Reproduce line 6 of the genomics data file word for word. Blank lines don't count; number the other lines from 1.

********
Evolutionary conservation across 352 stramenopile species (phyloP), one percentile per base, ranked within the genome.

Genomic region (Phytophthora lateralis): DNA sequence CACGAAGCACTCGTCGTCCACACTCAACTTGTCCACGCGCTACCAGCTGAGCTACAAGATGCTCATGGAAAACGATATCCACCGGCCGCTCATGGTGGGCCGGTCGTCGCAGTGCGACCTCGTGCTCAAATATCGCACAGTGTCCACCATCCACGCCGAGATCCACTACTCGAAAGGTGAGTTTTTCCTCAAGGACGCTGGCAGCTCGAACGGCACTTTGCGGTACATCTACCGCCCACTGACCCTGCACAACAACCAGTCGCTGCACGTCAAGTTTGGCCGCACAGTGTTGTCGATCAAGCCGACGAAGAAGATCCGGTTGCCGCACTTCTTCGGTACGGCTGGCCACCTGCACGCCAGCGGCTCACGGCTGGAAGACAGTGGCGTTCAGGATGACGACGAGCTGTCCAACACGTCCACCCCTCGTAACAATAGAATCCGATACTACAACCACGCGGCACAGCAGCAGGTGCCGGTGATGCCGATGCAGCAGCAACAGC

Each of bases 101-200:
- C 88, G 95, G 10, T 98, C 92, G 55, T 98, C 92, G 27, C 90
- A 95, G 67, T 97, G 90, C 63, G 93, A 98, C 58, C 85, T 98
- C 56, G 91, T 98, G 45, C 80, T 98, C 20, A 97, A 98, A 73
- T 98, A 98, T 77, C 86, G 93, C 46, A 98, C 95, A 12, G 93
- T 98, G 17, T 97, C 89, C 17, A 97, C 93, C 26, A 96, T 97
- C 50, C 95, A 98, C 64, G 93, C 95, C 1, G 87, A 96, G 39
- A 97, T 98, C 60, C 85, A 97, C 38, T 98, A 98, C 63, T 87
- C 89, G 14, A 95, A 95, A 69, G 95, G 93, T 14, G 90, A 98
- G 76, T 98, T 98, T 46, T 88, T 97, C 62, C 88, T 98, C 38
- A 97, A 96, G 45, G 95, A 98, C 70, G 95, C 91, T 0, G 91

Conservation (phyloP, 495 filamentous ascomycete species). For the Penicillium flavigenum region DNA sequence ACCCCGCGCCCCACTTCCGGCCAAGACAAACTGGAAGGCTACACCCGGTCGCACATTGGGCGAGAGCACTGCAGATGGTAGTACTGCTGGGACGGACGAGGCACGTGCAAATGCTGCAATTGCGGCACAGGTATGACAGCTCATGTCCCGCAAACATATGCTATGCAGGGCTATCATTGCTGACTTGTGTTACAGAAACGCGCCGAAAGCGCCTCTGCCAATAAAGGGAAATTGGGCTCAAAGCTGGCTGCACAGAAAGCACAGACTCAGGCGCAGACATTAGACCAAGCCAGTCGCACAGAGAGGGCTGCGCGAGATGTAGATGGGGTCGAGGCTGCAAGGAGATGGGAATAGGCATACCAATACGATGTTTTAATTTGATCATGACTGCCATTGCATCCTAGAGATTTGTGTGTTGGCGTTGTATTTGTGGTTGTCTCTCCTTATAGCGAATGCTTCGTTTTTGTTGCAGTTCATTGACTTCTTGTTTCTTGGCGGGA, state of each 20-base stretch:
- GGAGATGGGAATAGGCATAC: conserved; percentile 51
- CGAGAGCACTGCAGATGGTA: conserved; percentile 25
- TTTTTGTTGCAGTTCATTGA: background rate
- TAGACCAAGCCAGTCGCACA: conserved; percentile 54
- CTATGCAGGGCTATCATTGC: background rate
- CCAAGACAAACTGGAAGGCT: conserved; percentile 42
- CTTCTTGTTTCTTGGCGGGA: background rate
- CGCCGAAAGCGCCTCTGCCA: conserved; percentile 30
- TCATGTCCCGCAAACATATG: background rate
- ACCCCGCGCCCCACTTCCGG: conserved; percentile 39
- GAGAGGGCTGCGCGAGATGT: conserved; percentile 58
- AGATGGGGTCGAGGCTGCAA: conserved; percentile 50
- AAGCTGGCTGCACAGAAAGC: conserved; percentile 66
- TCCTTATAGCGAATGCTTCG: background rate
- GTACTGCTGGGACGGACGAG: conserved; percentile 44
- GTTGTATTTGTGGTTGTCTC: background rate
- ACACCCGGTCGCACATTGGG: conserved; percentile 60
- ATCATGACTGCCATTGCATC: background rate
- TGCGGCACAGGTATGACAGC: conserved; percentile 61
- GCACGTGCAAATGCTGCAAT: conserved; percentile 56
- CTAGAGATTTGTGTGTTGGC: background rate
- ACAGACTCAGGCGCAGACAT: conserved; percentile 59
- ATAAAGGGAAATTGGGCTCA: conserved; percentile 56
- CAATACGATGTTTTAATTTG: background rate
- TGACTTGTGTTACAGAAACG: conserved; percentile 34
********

- C 56, G 91, T 98, G 45, C 80, T 98, C 20, A 97, A 98, A 73